The two-day Future Champions Festival starts in Newmarket on Friday but before any of the potential stars running at the Dubai-backed meeting have really begun their ascendancy it is those who have shone previously who will get top billing.
On Saturday Dubai World Cup winners African Story and Prince Bishop will lead a parade of former racehorses who are retraining following their retirement.
African Story provided Saeed bin Suroor with his record seventh success in the world’s most valuable race at Meydan in 2014, a victory which followed on from Prince Bishop 12 months previously.
The duo have since retired and, following a spell of simply eating grass, they are being retrained with a future discipline in mind. As an idea of what this might entail, Colour Vision, who won the 2012 Gold Cup at Ascot for Godolphin, is now nine years old and is being trained by rider Bev Seymour and international showjumper Philip Spivey and will compete at affiliate level this year. If all goes well the Royal International Horse Show at Hickstead is the dream.
Papineau is the fourth horse to have been trained by Bin Suroor in the parade, and the 2004 Gold Cup winner performed an ambassadorial role to a local school recently as part of his new life.
“I am really looking forward to parading Colour Vision on Saturday,” Seymour, who is based in Newamrket and now owns Colour Vision, said. I’ve had the horse for eighteen months but he has really taken to showjumping.”
Much of this activity is done under the auspices of the Retraining Of Racehorses charity.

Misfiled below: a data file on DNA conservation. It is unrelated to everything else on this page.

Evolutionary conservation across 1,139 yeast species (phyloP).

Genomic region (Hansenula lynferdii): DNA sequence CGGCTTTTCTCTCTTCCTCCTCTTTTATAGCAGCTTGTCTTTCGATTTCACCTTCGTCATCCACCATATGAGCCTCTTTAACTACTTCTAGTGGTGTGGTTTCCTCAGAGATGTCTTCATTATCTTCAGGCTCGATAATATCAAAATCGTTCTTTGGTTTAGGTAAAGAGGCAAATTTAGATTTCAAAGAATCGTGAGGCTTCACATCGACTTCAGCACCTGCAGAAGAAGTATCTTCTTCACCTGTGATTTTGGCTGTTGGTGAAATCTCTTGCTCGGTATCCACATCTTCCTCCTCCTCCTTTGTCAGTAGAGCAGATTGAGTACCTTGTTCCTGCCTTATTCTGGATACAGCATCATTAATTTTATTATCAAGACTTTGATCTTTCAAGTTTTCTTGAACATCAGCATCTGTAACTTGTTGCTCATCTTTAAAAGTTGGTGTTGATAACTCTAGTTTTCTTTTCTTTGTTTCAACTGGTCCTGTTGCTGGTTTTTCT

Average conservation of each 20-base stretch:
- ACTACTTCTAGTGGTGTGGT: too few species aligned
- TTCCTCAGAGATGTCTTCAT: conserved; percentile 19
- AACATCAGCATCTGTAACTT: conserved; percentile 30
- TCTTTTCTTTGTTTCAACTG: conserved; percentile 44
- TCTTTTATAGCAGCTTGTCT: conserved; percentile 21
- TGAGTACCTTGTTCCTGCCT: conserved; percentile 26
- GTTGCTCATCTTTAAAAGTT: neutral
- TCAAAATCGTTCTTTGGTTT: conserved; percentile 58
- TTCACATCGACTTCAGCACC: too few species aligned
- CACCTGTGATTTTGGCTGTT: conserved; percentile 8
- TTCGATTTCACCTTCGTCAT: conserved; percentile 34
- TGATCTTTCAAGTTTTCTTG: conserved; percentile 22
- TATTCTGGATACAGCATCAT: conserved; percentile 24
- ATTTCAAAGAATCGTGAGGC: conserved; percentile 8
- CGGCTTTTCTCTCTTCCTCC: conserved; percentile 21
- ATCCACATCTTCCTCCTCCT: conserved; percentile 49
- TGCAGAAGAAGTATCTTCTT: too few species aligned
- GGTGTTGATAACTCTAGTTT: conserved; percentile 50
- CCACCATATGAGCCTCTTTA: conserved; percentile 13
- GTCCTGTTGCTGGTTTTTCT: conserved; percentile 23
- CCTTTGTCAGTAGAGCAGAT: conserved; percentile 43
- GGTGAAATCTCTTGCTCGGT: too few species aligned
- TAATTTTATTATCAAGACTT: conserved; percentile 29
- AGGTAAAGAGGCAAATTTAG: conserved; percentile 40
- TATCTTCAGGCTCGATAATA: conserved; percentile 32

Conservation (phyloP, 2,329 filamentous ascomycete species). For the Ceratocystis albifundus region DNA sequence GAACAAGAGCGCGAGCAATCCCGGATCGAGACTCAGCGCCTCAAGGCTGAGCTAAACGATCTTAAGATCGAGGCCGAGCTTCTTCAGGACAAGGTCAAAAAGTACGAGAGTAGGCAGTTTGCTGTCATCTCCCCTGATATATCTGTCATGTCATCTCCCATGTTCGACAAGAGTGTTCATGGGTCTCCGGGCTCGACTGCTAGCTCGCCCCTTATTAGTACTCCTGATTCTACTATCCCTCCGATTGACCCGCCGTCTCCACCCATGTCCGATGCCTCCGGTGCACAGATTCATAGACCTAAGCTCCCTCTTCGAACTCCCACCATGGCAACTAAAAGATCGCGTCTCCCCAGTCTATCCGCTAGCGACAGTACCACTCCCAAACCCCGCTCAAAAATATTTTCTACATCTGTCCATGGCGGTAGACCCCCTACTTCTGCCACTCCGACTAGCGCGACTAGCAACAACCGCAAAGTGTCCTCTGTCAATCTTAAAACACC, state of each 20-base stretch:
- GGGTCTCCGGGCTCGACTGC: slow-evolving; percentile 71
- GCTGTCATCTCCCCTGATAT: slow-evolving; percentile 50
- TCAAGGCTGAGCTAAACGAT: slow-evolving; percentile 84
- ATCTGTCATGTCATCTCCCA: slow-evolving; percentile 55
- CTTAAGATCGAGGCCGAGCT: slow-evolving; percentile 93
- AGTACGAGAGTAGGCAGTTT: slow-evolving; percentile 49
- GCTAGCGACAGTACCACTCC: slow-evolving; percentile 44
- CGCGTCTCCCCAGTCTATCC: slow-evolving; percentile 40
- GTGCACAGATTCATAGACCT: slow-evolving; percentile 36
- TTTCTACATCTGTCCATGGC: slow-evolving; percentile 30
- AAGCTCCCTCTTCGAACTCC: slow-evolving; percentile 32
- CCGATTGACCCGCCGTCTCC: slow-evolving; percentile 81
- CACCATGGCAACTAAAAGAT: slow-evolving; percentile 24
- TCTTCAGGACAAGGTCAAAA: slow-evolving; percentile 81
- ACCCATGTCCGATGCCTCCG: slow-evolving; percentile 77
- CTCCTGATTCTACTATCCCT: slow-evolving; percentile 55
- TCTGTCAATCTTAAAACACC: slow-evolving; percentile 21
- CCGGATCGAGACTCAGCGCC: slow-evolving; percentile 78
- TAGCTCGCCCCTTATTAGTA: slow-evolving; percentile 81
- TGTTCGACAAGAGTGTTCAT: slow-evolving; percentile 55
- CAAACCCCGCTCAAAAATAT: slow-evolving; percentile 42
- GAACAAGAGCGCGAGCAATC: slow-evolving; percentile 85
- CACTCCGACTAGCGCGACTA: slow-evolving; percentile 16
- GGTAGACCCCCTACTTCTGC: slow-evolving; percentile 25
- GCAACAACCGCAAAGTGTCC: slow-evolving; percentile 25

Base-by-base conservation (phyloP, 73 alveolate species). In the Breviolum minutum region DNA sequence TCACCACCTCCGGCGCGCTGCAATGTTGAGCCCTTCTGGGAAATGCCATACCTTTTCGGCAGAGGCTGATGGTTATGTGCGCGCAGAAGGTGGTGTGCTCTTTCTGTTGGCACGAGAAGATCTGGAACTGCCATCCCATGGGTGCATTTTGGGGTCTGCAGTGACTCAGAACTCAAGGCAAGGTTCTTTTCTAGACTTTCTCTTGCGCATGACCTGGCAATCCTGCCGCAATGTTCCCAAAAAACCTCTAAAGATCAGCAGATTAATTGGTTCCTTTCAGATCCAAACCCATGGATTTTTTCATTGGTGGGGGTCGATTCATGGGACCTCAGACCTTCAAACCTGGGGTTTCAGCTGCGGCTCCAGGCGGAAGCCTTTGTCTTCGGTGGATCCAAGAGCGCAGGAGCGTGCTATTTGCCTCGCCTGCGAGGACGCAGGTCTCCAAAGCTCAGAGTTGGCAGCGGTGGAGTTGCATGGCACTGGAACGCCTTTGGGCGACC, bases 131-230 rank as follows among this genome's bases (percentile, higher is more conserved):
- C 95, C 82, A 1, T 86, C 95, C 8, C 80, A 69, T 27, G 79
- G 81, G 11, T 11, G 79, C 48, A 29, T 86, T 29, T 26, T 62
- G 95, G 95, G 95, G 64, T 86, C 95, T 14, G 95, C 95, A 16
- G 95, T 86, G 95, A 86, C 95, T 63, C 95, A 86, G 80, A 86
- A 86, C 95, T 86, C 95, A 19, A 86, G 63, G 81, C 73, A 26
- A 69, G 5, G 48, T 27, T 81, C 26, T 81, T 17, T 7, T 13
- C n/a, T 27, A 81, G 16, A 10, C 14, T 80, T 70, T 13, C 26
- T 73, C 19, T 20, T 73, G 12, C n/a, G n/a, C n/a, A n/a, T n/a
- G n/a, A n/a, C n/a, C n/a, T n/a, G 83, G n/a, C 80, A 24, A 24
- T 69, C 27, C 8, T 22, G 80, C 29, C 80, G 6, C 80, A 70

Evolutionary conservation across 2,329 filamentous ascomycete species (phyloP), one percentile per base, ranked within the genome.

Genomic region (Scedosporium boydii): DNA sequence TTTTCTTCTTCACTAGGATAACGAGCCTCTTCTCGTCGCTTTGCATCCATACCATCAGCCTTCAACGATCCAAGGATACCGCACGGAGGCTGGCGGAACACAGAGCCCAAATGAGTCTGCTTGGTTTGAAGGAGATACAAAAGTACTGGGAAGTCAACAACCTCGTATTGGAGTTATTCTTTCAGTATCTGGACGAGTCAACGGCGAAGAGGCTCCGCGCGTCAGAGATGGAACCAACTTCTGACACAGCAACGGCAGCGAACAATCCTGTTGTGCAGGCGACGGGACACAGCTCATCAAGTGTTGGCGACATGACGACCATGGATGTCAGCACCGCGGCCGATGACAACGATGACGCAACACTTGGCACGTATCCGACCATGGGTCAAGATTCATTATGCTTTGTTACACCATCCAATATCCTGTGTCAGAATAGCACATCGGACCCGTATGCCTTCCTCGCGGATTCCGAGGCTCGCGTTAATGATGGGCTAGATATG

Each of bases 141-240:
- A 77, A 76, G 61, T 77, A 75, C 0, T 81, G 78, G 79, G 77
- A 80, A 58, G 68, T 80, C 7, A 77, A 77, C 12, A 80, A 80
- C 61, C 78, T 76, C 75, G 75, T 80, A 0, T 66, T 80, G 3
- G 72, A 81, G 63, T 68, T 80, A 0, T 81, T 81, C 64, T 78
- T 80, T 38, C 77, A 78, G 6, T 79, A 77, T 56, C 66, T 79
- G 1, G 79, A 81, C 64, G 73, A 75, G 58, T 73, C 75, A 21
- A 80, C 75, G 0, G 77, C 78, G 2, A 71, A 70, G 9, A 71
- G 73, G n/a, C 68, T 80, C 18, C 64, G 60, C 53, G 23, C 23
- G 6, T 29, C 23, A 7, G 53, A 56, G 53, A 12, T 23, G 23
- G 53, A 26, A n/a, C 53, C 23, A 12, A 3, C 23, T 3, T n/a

“As one of the largest racing stables and breeding operations in the world, Godolphin works tirelessly to take the lead in the lifetime care of horses,” Diana Cooper, Strategic Advisor for Charities at Godolphin, said. “Not every Thoroughbred, no matter how strong its bloodlines, is destined to become a top class racehorse. Even for successful horses, racing careers can be short.
“Much like RoR, Godolphin’s rehoming and retraining programme finds former racehorses new homes and new careers. With a little retraining, a Thoroughbred can make a perfect mount for many different equine disciplines — eventing, dressage polo or hunting.”
Dubawi was also trained by Bin Suroor and has taken to his new discipline as one of the world’s best sires with considerable aplomb. This has been underlined once again this week at the Tattersalls Book 1 auction in Newmarket, where he has been the top sire at the sale. Yesterday Angus Gold, racing manager for Sheikh Hamdan bin Rashid, went up to 2.6 million guineas (Dh12.7m) for one of his progeny out of 2003 Prix l’Opera winner Zee Zee Top.
Last week in Chantilly Dubawi registered his first ever Group 1 juvenile winner when Wuheida won the Prix Marcel Boussac for Charlie Appleby and William Buick. The two men team up on Friday with Sobetsu, who faces seven others in the Group 1 Fillies Mile.
Sobetsu powered to a ten-length victory over the Rowley Mile last month and is considered the most likely winner ahead of Aidan O’Brien’s pair of Rhododendron and Hydrangea.
“I am very pleased with Sobetsu, she is proven on the track, which is a bonus, and I think that she has a very solid chance in the Dubai Fillies’ Mile,” Appleby said.
“Her and Wuheida are the two standout fillies in my yard, two very imposing daughters of Dubawi with hopefully bright three-year-old careers ahead of them. We sent Wuheida to France because Sobetsu was already a winner on the Rowley Mile and it allowed her an extra week of preparation time.”
“If Sobetsu could complete the Group 1 double it would be fantastic for the team and fantastic for Dubawi as well – he’s already a renowned worldwide stallion but it would give a new status to his reputation.”
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